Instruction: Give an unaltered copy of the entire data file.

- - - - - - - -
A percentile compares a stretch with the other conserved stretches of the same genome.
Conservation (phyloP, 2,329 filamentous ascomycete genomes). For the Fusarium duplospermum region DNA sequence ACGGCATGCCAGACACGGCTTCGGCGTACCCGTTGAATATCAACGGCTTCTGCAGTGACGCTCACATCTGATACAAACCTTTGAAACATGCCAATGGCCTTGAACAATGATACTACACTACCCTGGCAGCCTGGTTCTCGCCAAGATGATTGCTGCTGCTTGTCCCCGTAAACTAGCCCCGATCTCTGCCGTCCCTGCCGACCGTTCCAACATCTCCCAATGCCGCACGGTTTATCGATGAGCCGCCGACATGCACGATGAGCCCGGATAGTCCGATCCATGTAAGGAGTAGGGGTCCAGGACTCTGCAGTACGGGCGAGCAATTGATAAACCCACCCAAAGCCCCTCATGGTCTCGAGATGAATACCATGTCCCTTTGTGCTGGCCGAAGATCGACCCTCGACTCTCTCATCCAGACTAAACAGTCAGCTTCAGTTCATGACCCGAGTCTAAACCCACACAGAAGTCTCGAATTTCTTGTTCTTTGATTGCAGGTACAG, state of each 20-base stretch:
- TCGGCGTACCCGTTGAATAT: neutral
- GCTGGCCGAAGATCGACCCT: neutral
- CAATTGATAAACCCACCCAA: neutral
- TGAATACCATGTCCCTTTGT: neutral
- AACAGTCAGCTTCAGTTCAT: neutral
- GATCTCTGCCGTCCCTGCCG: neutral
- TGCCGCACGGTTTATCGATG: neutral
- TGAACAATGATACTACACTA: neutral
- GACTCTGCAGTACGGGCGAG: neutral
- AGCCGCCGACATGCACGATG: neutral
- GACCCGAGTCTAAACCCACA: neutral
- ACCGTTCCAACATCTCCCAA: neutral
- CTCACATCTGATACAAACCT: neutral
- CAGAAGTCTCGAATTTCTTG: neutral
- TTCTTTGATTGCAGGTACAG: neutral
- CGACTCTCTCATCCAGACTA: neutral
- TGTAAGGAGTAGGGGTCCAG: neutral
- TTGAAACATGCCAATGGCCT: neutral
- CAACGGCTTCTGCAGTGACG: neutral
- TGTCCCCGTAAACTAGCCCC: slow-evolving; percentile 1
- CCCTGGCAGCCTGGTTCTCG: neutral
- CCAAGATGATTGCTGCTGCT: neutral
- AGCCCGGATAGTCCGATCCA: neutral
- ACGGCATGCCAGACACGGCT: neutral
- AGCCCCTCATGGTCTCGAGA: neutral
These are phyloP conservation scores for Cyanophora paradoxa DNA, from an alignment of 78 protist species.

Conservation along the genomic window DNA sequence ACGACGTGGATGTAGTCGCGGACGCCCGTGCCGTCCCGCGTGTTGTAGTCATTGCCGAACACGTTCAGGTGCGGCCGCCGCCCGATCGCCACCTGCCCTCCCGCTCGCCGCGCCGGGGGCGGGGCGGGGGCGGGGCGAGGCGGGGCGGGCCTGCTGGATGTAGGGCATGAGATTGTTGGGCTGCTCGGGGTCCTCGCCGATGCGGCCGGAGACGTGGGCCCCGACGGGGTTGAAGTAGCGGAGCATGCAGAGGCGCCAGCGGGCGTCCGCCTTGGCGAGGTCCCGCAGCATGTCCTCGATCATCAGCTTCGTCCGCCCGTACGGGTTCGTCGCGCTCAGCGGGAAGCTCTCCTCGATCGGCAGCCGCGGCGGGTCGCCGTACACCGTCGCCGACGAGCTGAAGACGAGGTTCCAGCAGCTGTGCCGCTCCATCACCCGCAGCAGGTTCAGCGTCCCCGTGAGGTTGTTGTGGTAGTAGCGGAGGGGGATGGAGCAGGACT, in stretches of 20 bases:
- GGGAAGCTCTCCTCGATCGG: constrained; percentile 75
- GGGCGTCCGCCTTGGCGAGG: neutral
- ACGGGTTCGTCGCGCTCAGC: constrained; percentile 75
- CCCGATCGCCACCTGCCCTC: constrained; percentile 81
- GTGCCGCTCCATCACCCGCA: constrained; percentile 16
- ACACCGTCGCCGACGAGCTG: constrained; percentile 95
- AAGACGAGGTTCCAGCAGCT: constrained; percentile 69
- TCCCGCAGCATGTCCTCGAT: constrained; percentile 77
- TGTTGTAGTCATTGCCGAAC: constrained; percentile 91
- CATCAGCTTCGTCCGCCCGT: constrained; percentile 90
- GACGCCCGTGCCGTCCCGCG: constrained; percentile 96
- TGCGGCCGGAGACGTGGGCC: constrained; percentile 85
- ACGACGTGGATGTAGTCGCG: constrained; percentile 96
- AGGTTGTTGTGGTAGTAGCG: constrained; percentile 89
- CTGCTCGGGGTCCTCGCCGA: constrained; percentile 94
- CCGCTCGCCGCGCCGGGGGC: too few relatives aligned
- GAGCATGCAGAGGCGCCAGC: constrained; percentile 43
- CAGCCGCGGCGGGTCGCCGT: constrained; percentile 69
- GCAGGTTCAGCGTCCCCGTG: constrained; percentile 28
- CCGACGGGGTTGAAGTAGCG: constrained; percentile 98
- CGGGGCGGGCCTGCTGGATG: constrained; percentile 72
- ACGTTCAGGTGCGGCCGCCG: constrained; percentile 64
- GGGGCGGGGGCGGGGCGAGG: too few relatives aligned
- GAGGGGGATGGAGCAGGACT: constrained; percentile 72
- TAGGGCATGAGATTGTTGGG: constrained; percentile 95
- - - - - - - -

A percentile compares a stretch with the other conserved stretches of the same genome.
Conservation (phyloP, 2,329 filamentous ascomycete genomes). For the Fusarium duplospermum region DNA sequence ACGGCATGCCAGACACGGCTTCGGCGTACCCGTTGAATATCAACGGCTTCTGCAGTGACGCTCACATCTGATACAAACCTTTGAAACATGCCAATGGCCTTGAACAATGATACTACACTACCCTGGCAGCCTGGTTCTCGCCAAGATGATTGCTGCTGCTTGTCCCCGTAAACTAGCCCCGATCTCTGCCGTCCCTGCCGACCGTTCCAACATCTCCCAATGCCGCACGGTTTATCGATGAGCCGCCGACATGCACGATGAGCCCGGATAGTCCGATCCATGTAAGGAGTAGGGGTCCAGGACTCTGCAGTACGGGCGAGCAATTGATAAACCCACCCAAAGCCCCTCATGGTCTCGAGATGAATACCATGTCCCTTTGTGCTGGCCGAAGATCGACCCTCGACTCTCTCATCCAGACTAAACAGTCAGCTTCAGTTCATGACCCGAGTCTAAACCCACACAGAAGTCTCGAATTTCTTGTTCTTTGATTGCAGGTACAG, state of each 20-base stretch:
- TCGGCGTACCCGTTGAATAT: neutral
- GCTGGCCGAAGATCGACCCT: neutral
- CAATTGATAAACCCACCCAA: neutral
- TGAATACCATGTCCCTTTGT: neutral
- AACAGTCAGCTTCAGTTCAT: neutral
- GATCTCTGCCGTCCCTGCCG: neutral
- TGCCGCACGGTTTATCGATG: neutral
- TGAACAATGATACTACACTA: neutral
- GACTCTGCAGTACGGGCGAG: neutral
- AGCCGCCGACATGCACGATG: neutral
- GACCCGAGTCTAAACCCACA: neutral
- ACCGTTCCAACATCTCCCAA: neutral
- CTCACATCTGATACAAACCT: neutral
- CAGAAGTCTCGAATTTCTTG: neutral
- TTCTTTGATTGCAGGTACAG: neutral
- CGACTCTCTCATCCAGACTA: neutral
- TGTAAGGAGTAGGGGTCCAG: neutral
- TTGAAACATGCCAATGGCCT: neutral
- CAACGGCTTCTGCAGTGACG: neutral
- TGTCCCCGTAAACTAGCCCC: slow-evolving; percentile 1
- CCCTGGCAGCCTGGTTCTCG: neutral
- CCAAGATGATTGCTGCTGCT: neutral
- AGCCCGGATAGTCCGATCCA: neutral
- ACGGCATGCCAGACACGGCT: neutral
- AGCCCCTCATGGTCTCGAGA: neutral
These are phyloP conservation scores for Cyanophora paradoxa DNA, from an alignment of 78 protist species.

Conservation along the genomic window DNA sequence ACGACGTGGATGTAGTCGCGGACGCCCGTGCCGTCCCGCGTGTTGTAGTCATTGCCGAACACGTTCAGGTGCGGCCGCCGCCCGATCGCCACCTGCCCTCCCGCTCGCCGCGCCGGGGGCGGGGCGGGGGCGGGGCGAGGCGGGGCGGGCCTGCTGGATGTAGGGCATGAGATTGTTGGGCTGCTCGGGGTCCTCGCCGATGCGGCCGGAGACGTGGGCCCCGACGGGGTTGAAGTAGCGGAGCATGCAGAGGCGCCAGCGGGCGTCCGCCTTGGCGAGGTCCCGCAGCATGTCCTCGATCATCAGCTTCGTCCGCCCGTACGGGTTCGTCGCGCTCAGCGGGAAGCTCTCCTCGATCGGCAGCCGCGGCGGGTCGCCGTACACCGTCGCCGACGAGCTGAAGACGAGGTTCCAGCAGCTGTGCCGCTCCATCACCCGCAGCAGGTTCAGCGTCCCCGTGAGGTTGTTGTGGTAGTAGCGGAGGGGGATGGAGCAGGACT, in stretches of 20 bases:
- GGGAAGCTCTCCTCGATCGG: constrained; percentile 75
- GGGCGTCCGCCTTGGCGAGG: neutral
- ACGGGTTCGTCGCGCTCAGC: constrained; percentile 75
- CCCGATCGCCACCTGCCCTC: constrained; percentile 81
- GTGCCGCTCCATCACCCGCA: constrained; percentile 16
- ACACCGTCGCCGACGAGCTG: constrained; percentile 95
- AAGACGAGGTTCCAGCAGCT: constrained; percentile 69
- TCCCGCAGCATGTCCTCGAT: constrained; percentile 77
- TGTTGTAGTCATTGCCGAAC: constrained; percentile 91
- CATCAGCTTCGTCCGCCCGT: constrained; percentile 90
- GACGCCCGTGCCGTCCCGCG: constrained; percentile 96
- TGCGGCCGGAGACGTGGGCC: constrained; percentile 85
- ACGACGTGGATGTAGTCGCG: constrained; percentile 96
- AGGTTGTTGTGGTAGTAGCG: constrained; percentile 89
- CTGCTCGGGGTCCTCGCCGA: constrained; percentile 94
- CCGCTCGCCGCGCCGGGGGC: too few relatives aligned
- GAGCATGCAGAGGCGCCAGC: constrained; percentile 43
- CAGCCGCGGCGGGTCGCCGT: constrained; percentile 69
- GCAGGTTCAGCGTCCCCGTG: constrained; percentile 28
- CCGACGGGGTTGAAGTAGCG: constrained; percentile 98
- CGGGGCGGGCCTGCTGGATG: constrained; percentile 72
- ACGTTCAGGTGCGGCCGCCG: constrained; percentile 64
- GGGGCGGGGGCGGGGCGAGG: too few relatives aligned
- GAGGGGGATGGAGCAGGACT: constrained; percentile 72
- TAGGGCATGAGATTGTTGGG: constrained; percentile 95